I really struggle to get to sleep, what can I do to help?  

9 June 2021 814 view(s)
I really struggle to get to sleep, what can I do to help?  

Q: I really struggle to get to sleep, what can I do to help?    

Millions of us struggle with sleep – either getting to sleep, or staying asleep. Sleep hygiene is a way of preparing the body for sleep, so having a similar routine every day can help programme the body to know when it is time to sleep. Different things work for different people so it’s important to try various techniques to find out which are most effective for you.
Here are some tips for good sleep hygiene:

  • Aim to go to bed and wake up at the same time each day as this helps to set your circadian rhythm which is responsible for controlling your sleep-wake cycle 
  • Try to get some natural sunlight for a period of time during the day (aim for at least 1 hour) as this helps to keep your body clock (circadian rhythm) in sync
  • Exercise regularly (aim for 30 minutes daily), but avoid vigorous exercise too late in the evening
  • Cut down on caffeine during the day and stay away from caffeinated drinks in the evening as these act as stimulants
  • Eat dinner at least 3 hours before bedtime to give your body a chance to digest your meal, and allow it to rest and repair throughout the night
  • Avoid alcohol before bedtime as it disrupts normal sleep patterns
  • Limit your fluid intake in the last couple of hours before bedtime
  • Avoid screens (TV, phone, computers) for at least 30 minutes before going to bed. You can also use apps which can be helpful for blocking blue light from your devices (blue light suppresses melatonin production). Try Twilight for android, Nightshift for IOS and F.Lux for your PC 
  • Adopt a relaxing and calming night time routine – consider an Epsom salt bath, using aromatherapy oils, or meditation/mindfulness/deep breathing practice to help you wind down in the evening and naturally lower cortisol (stress hormone) levels
  • Sleep in a dark, quiet room - black out blinds, eye masks and earplugs can all be helpful in creating this optimal environment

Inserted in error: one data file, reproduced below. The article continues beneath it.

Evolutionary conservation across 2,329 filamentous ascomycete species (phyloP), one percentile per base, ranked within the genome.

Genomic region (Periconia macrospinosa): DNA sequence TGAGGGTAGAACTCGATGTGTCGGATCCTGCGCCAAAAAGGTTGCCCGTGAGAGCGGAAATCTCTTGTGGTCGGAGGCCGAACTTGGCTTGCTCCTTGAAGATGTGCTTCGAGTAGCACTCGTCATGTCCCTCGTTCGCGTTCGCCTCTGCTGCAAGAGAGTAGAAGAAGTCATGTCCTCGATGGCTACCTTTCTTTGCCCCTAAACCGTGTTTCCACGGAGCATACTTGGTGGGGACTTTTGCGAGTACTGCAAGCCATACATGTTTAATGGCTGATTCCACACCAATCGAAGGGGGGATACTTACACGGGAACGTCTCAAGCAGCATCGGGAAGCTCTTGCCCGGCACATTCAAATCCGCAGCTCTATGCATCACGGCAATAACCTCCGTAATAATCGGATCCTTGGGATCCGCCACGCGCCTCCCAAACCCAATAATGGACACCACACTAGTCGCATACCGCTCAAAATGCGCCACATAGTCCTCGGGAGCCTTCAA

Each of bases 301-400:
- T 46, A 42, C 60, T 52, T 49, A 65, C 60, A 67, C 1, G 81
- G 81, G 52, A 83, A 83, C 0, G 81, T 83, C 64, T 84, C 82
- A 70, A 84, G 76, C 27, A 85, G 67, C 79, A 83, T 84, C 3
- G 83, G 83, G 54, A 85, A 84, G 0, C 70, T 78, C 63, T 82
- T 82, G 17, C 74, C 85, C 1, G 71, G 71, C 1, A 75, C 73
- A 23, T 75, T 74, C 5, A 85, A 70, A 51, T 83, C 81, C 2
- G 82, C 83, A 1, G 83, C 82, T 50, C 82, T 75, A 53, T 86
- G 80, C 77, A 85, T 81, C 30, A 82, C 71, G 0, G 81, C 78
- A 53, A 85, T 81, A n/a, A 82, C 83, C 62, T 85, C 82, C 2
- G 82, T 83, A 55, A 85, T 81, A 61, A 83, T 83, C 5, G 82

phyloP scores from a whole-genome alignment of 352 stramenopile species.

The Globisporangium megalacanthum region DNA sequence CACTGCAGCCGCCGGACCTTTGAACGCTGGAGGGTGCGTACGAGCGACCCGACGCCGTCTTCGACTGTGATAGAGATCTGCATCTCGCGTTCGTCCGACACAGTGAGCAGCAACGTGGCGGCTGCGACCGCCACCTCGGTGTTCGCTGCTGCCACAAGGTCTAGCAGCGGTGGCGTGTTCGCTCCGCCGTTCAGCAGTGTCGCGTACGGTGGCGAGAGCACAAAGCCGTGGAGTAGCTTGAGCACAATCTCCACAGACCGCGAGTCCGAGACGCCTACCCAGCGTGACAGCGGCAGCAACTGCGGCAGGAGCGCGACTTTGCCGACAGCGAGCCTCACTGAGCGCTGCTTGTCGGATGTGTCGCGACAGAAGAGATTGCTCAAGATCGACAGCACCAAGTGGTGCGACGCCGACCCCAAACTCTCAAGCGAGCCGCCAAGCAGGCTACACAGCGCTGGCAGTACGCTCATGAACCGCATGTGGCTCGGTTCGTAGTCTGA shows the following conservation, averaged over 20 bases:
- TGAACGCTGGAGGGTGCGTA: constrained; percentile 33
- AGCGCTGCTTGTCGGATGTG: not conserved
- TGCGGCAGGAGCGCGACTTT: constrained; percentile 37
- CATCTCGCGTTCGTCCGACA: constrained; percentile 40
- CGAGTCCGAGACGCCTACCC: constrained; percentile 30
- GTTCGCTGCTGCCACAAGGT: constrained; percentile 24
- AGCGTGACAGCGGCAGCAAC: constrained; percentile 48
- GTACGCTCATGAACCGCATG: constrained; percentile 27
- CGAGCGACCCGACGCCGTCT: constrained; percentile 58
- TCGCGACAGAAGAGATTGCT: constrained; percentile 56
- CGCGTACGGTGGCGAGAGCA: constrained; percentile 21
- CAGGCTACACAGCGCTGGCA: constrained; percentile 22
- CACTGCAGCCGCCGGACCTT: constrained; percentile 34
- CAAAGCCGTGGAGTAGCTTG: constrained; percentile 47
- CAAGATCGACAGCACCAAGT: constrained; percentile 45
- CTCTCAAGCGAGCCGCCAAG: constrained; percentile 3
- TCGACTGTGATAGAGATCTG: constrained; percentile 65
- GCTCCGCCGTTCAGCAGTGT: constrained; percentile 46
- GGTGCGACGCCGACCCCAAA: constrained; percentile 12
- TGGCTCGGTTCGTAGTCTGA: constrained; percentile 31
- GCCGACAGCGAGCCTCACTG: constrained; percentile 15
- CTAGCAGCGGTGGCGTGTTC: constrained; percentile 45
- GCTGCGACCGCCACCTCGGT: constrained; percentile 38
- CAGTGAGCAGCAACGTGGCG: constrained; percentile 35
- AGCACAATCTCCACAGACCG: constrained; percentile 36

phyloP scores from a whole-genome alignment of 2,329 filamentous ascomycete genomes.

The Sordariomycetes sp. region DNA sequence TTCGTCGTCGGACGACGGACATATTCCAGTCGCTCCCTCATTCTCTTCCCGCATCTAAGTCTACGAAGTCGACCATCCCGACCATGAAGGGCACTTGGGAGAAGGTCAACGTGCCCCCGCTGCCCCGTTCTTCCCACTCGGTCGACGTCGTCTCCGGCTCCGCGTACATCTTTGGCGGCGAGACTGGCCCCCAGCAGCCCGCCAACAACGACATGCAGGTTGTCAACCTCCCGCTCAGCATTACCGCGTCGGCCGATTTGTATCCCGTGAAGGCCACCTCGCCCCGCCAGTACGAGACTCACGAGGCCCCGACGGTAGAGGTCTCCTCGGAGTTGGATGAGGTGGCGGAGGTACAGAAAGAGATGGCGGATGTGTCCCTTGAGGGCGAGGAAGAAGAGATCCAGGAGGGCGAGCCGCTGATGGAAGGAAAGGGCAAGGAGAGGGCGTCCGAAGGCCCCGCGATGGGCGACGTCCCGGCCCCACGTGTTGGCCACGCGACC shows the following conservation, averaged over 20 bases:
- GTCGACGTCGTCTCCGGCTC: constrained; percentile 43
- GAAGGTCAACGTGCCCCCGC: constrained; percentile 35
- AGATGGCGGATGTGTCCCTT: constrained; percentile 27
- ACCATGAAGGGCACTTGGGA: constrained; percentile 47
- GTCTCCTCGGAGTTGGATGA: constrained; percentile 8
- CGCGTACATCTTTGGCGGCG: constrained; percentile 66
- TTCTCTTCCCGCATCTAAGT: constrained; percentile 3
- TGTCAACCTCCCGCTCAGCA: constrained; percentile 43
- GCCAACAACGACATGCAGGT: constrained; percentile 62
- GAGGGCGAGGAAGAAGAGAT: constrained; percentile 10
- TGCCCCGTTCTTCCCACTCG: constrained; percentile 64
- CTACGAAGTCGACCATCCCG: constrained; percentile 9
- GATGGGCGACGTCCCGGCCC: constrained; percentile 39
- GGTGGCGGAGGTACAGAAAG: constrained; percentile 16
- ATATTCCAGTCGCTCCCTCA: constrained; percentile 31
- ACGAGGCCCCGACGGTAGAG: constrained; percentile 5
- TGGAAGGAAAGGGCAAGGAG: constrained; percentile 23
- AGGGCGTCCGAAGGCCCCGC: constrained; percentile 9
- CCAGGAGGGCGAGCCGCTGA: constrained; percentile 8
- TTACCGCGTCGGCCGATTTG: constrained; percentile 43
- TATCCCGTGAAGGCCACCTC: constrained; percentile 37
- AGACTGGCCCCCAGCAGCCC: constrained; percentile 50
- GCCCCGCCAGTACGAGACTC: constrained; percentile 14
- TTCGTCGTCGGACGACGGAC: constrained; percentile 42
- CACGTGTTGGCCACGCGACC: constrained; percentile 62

When looking at sleep, it’s also important to consider nutrients, particularly those which are involved in the manufacture of key neurotransmitters required for sleep.

  • Magnesium, often referred to as the calming mineral, supports normal nervous system function and is a cofactor for the enzyme which produces serotonin during the day. At night, serotonin is converted to melatonin; a hormone which helps to initiate sleep
  • 5-HTP is an amino acid, and a precursor required for the production of serotonin. Serotonin is itself a precursor for the production of melatonin – the sleep hormone
  • Probiotics may be worth considering as a recent study has shown that the balance of the gut microflora can have an effect on sleep quality, with an imbalance of microflora being associated with poor sleep (Matenchuk BA, Mandhane PJ, Kozyrskyj AL. Sleep, circadian rhythm, and gut microbiota. Sleep Med Rev. 2020 Oct;53:101340. doi: 10.1016/j.smrv.2020.101340. Epub 2020 May 13. PMID: 32668369). It’s also interesting to note that 90% of serotonin is produced in the gut
  • L-Theanine is an amino acid naturally found in tea leaves. It supports the production of alpha brain waves which are associated with a state of relaxation, as well as GABA (a calming brain neurotransmitter)
  • Ashwagandha and rhodiola, both popular herbs in Eastern traditions, may be just the rejuvenating tonic you need if you’re suffering with tiredness and fatigue
mc_vrt_rgb_pos image/svg+xml
© Copyright Cytoplan Ltd - (Company Reg No: 01493205)   Sitemap